Stanford CS193p

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Lecture 7 Slides (October 18, 2011) - The Open Academy

Stanford CS193p

Developing Applications for iOS

Fall 2011

Stanford CS193p

Fall 2011


Today

UI Element of the Week

UIToolbar

iPad

Split View

Popover

Universal (iPhone + iPad) Application

Demo

Friday Section

AVFoundation framework - Capturing and manipulating images.

Stanford CS193p

Fall 2011


UIToolbar

Standard

toolbar UI.

Collection of UIBarButtonItems

Just drag a UIToolbar out into your view (usually at the top or bottom of it).

Then drag UIBarButtonItems into the toolbar and wire up outlets/actions to/from them.

Has a default “steel” UI, but can be customized using bar style, background image, et. al.

Custom toolbar with

a background image

which is a .png of a

yellow square.

Stanford CS193p

Fall 2011


UIToolbar

UINavigationController’s To olbar

One also appears at the bottom of a UINavigationController if its toolbarHidden @property = NO

(then you set each UIViewController’s toolbarItems @property to control which buttons

(toolbarItems is an NSArray of UIBarButtonItems)

Default value of toolbarHidden is YES.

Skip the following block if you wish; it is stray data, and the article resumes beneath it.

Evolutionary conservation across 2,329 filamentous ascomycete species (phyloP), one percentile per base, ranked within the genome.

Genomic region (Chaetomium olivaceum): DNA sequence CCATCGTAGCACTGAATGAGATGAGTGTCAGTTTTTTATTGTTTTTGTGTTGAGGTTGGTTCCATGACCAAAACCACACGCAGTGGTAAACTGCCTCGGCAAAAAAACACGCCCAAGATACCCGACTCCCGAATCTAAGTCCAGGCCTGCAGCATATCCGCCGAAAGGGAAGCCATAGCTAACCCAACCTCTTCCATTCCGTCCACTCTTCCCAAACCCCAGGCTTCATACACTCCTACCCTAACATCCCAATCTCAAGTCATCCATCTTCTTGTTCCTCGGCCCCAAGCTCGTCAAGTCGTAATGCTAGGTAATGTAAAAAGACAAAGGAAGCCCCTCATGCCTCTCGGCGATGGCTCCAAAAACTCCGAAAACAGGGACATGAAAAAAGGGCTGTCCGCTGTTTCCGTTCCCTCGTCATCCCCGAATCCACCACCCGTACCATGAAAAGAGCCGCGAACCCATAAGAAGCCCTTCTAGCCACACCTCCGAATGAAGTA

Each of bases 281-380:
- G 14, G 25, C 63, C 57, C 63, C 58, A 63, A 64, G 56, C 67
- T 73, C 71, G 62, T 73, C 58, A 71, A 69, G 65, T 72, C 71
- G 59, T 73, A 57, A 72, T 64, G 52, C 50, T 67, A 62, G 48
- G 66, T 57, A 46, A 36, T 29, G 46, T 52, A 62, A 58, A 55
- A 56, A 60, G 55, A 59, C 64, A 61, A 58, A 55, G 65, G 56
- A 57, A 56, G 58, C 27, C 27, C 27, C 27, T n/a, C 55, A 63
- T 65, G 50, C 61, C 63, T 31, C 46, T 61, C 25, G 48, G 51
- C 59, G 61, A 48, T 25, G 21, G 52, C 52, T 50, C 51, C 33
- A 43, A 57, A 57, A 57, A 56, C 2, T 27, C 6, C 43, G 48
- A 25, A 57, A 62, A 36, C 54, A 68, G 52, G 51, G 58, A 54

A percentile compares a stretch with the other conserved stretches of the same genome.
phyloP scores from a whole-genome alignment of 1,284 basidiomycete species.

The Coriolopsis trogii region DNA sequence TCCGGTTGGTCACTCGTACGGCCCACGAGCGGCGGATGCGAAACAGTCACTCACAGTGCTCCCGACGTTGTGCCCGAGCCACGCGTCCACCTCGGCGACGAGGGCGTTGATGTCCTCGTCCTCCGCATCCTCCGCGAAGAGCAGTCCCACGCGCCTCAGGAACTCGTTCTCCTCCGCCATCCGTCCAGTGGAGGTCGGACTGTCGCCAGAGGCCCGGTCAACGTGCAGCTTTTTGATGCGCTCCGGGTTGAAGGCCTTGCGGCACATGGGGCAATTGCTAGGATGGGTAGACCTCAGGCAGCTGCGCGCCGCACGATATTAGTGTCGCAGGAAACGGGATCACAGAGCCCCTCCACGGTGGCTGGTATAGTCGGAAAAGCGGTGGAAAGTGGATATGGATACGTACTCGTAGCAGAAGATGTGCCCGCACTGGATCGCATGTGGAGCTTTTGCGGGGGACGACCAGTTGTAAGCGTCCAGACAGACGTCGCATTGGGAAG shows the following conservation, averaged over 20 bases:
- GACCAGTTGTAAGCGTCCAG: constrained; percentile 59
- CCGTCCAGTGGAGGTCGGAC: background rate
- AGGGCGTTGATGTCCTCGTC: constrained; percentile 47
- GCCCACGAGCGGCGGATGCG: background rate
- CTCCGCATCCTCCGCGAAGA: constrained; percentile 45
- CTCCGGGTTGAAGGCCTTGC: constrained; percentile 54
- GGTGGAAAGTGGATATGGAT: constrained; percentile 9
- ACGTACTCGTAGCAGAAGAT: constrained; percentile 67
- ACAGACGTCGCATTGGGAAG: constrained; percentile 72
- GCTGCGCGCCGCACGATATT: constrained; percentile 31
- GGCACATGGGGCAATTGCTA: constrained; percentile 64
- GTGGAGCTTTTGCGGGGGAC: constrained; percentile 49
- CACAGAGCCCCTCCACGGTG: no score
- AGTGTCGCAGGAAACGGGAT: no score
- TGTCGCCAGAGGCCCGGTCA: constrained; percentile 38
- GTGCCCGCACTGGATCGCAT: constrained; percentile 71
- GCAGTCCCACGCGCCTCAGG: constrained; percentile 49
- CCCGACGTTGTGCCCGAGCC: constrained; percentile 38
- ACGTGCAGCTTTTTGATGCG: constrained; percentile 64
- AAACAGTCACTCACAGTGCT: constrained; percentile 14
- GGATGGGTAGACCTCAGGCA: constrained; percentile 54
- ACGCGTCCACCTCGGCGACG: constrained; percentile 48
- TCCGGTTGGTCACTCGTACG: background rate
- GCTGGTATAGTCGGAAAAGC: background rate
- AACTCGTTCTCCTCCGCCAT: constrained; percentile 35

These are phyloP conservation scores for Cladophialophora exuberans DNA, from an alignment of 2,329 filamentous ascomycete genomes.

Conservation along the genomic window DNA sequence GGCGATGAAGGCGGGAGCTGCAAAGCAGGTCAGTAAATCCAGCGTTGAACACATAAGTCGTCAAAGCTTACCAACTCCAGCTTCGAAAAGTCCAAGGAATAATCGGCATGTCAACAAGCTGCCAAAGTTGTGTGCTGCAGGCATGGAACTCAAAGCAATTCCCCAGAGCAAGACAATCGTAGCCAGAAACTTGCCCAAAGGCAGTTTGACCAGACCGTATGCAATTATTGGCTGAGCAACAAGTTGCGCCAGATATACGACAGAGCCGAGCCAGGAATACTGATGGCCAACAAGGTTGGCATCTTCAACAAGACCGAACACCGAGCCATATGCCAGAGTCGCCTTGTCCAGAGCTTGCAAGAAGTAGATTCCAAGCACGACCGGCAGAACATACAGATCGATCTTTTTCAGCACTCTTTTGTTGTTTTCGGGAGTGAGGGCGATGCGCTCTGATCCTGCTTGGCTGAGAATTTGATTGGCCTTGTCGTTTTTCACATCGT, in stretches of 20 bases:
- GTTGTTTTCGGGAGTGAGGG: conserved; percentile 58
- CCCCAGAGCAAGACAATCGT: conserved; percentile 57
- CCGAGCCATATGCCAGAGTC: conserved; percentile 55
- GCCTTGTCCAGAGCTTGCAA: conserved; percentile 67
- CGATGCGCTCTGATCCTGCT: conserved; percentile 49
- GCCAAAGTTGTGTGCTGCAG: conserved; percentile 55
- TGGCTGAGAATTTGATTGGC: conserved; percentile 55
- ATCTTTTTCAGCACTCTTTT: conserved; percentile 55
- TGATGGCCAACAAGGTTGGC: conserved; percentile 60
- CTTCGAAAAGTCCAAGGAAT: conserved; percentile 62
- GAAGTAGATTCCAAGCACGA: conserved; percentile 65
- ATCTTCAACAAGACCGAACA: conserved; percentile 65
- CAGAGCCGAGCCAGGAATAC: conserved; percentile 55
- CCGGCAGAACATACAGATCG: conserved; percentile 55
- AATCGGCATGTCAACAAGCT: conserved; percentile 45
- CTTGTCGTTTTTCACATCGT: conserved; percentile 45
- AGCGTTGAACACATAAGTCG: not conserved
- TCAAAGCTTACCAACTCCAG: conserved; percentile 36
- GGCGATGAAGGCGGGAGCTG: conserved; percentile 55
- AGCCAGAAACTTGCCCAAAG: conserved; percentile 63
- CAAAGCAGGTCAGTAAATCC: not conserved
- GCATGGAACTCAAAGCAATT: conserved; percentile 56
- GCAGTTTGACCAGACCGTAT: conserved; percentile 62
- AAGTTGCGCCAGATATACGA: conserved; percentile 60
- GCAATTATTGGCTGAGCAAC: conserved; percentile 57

Switch to turn on

Toolbar in Navigation

Controller in Xcode

Navigation

Controller

Toolbar

PsychologistViewController’s

toolbarItems array contains a

UIBarButtonSystemItemCamera.

Stanford CS193p

Fall 2011


UIToolbar

UINavigationController’s To olbar

One also appears at the bottom of a UINavigationController if its toolbarHidden @property = NO

(then you set each UIViewController’s toolbarItems @property to control which buttons

(toolbarItems is an NSArray of UIBarButtonItems)

Default value of toolbarHidden is YES.

Switch to turn on

Toolbar in Navigation

Controller in Xcode

Navigation

Controller

Toolbar

Click Here

PsychologistViewController’s

toolbarItems array contains a

UIBarButtonSystemItemCamera.

Stanford CS193p

Fall 2011


UIToolbar

Switch to turn on

Toolbar in Navigation

Controller in Xcode

UINavigationController’s To olbar

One also appears at the bottom of a UINavigationController if its toolbarHidden @property = NO